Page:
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the risk of decision making

Monday, July 13, 2015

There is a joy to be found in numbers and many sports fans have translated their appreciation of statistics to the level of passion because of fantasy sport leagues. The concept is simple. Managers and coaches devise on-field strategy based on their expectation of how the past might predict the future, and bettors rely on the same thought process. As it turns out, medicine works the same way, but the stakes may be a little higher.

A good example might be the approach to the patient with chest pain. While appreciating that there are many serious diseases and illnesses that can cause chest pain, pressure or tightness, most people and doctors worry about heart disease. The heart is a muscle and like any other muscle in the body, requires arteries to deliver oxygen and nutrients. If plaque and calcium narrow those arteries, a patient might experience symptoms during exercise or work or even walking upstairs. This is called angina and it may not be pain, but could be pressure or tightness of indigestion or perhaps nothing more than n indigestion or mild shortness of breath. If a plaque ruptures and a blood clot forms to completely block the artery, the section of heart muscle that it supplies will die if the blood flow is not re-established quickly. This is called a myocardial infarction or heart attack.

When a patient presents with chest pain to the ER, as protocol, the nursing staff may do an EKG, even before a doctor sees the patient. That EKG may diagnose the acute heart attack and the patient will head off to the cath lab to have a cardiologist open the blocked artery. But if the EKG isn’t exciting, it’s up to the doctor to decide whether to proceed down the “is it the heart?” pathway. Sometimes, clinical judgment says that the pain is coming from the esophagus, or lung or chest wall and no further heart testing is needed; but if the symptoms are suspicious and risk factors are present (smoking, high blood pressure, high cholesterol, diabetes and family history), more needs to be done.

Heart muscle that is irritated can leak a chemical, called troponin that can be measured in the blood. It takes a couple of hours or more for that test to turn positive, so an initial normal troponin is heartening but not necessarily conclusive. It means that no heart damage has yet been uncovered but a repeat test may be worthwhile.

A normal EKG and normal blood test means looking back in time that no heart damage has occurred, but does that mean that the heart arteries aren’t partially blocked? Is there a possibility of a heart attack in the near future? What do the statistics say about predicting the future and how low does the risk have to be before the patient and the doctor are happy?

The American Heart Association recommends that patients with chest pain, who are found not to have heart damage, should have their heart imaged in some way, within 72 hours of their visit. That imaging could be a stress test while walking on a treadmill, a radioactive dye injected to show blood flow to the heart, an echocardiogram (ultrasound of the heart), a cardiac CT or the gold standard and most invasive test, a cardiac catheterization. Each has its indications and place in the risk stratification of the patient, but the decision as to which test to order has some art mixed in with the science. All these tests are not cheap and requires a fair amount of technology, and may not readily be available.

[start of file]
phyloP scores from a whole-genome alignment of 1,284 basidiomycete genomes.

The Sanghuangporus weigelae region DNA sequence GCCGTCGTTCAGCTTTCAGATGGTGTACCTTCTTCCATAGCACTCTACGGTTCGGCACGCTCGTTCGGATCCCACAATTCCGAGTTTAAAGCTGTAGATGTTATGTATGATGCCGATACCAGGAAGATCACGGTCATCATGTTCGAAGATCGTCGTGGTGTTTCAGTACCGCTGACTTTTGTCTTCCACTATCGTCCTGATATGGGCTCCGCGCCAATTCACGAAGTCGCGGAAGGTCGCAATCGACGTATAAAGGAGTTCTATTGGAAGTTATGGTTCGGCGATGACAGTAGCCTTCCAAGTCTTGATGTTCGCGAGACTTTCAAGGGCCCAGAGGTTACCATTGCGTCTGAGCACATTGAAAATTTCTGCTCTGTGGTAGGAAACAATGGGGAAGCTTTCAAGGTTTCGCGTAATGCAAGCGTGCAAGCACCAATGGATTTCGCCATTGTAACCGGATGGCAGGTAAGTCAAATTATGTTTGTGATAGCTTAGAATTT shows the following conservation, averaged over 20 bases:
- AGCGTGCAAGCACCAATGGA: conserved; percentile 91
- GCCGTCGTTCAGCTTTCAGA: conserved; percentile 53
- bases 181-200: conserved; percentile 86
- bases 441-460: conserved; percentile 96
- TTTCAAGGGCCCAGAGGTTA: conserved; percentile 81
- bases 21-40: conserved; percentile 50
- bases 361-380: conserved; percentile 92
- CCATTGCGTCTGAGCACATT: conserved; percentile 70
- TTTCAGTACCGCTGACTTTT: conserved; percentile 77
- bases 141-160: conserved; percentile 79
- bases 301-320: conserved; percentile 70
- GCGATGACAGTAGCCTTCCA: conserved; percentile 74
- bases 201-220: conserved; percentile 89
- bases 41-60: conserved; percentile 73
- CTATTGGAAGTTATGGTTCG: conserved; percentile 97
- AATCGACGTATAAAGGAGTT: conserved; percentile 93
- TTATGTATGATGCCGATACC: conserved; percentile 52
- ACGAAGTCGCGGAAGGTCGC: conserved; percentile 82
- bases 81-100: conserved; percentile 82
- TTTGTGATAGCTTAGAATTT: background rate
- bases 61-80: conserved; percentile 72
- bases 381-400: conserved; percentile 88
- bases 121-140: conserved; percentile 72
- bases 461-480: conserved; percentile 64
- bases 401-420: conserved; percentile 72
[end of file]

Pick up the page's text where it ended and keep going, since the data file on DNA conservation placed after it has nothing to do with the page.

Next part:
Or the patient can assume some risk. There have been research and studies that have tried to put a number to that risk. In one group  of patients who wee followed whose chest pain story was slightly or not suspicious for heart disease, who were younger and also had normal EKG and blood tests, the chance of having a major adverse heart issue within six weeks, was 1.7%. This number could drop to below 1%, if the patient were watched for a longer time frame and more blood tests done, but theirs never became zero.

Many patients and their families would accept a risk of less than 2%, meaning that more than 98 times out of 100, their heart was healthy. But the numbers also need to be looked at from the doctor and hospital perspective. A busy hospital ER might see a hundred or more chest pain patients each week. That less than 2% risk could add up to hundreds of missed heart attacks a year… not very acceptable numbers. While the Heart Association guidelines may be too strict, others may be too lenient and that is where clinical judgment, practical experience and common sense come into play.

Statistics may help drive strategy, but a manager’s gut feeling or game savvy may suggest a road less travelled when shifting fielder or changing pitchers. The art of medicine uses the same intuition to help guide the doctor and the patient to decide which plan of action is appropriate for one particular situation at one particular time. In medicine, statistics are fine for the general population, but when a complication happens, it happens 100% of the time to that patient. The goal of medicine is to maximize care, minimize risk and use resources wisely… and for that reason, doctors could learn a thing or two from managers, coaches and fantasy draft junkies.